Jim Cheung

Clojure (*new)

My clojure page is 7 years old; it's time for an update. I'll keep the old page as a reference.

There's already an official guide for getting started. Here is just my opinionated clojure setup.


I no longer use lein, but I agree that it's easier than deps.edn (like lein new and lein uberjar etc.)

for usage can read Clojure for the Brave and True

babashka and friends

babashka is a game changer. It's fast, single binary and battery included. I use it for all my personal scripting.

not only that, I also try to use babashka libraries like fs, process, http-client in clojure as well.

read the book to learn more about babashka.

project setup

I have a project skeleton for quick start. It is created by another babashka friend: neil

neil handles setup for dependencies, build(uberjar), tests and nrepl.

reference: New Clojure project quickstart

editor and repl

repl-driven development means connecting your editor to the repl, not opening the repl and typing on it. Setting up your editor and the REPL is crucial.

I'm using emacs with cider, but it's easy to setup for other editors.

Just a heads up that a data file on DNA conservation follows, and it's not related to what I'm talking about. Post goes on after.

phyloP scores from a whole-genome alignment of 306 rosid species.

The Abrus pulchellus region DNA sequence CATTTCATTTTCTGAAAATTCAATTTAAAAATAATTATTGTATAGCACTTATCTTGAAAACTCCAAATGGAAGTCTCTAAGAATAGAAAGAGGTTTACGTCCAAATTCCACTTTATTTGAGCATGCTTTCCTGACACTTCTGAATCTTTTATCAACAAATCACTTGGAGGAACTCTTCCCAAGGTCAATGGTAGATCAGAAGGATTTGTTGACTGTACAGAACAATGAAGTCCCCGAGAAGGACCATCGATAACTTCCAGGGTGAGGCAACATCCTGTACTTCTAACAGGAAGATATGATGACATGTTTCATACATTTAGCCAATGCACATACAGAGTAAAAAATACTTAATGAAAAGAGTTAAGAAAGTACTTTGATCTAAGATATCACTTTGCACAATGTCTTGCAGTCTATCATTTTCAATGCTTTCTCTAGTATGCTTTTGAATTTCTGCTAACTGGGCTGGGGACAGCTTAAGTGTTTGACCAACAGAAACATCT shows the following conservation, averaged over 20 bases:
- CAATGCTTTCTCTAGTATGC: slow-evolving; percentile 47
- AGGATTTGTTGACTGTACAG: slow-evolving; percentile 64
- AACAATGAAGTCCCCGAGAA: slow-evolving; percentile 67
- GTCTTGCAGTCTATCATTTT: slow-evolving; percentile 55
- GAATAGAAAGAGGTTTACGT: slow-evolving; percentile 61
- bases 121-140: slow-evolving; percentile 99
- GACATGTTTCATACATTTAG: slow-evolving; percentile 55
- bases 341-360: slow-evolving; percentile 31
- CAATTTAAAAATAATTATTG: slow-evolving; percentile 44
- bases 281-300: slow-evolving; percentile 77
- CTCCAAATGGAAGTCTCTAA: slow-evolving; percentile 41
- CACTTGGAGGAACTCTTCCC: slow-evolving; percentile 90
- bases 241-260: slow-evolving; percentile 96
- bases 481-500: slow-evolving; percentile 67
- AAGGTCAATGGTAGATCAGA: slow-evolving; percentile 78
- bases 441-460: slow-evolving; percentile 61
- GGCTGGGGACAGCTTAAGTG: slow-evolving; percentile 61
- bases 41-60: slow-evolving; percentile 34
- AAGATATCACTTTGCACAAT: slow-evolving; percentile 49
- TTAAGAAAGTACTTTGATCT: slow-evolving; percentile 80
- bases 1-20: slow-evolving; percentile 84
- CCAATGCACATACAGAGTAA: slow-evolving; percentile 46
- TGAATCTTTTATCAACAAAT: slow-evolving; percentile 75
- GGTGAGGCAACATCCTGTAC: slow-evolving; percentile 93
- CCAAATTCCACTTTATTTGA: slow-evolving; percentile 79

Learning Clojure

before I had questions such as "why doesn't clojure have pattern matching?" or "where can I find a library that implements the actor model?"

I recently found the answer after watching Simple Made Easy again:

Simple Made Easy

I believe this table is important; it represents the thinking behind Clojure

Tutorials often discuss map, filter, and reduce as important functional concepts. However, I believe the following are also important:

  1. Destructuring in Clojure
  2. Datatypes: deftype, defrecord and reify
  3. Multimethods and Hierarchies
  4. Protocols

I highly recommend a book that differs from others, starting not with map/filter but defrecord: Clojure Applied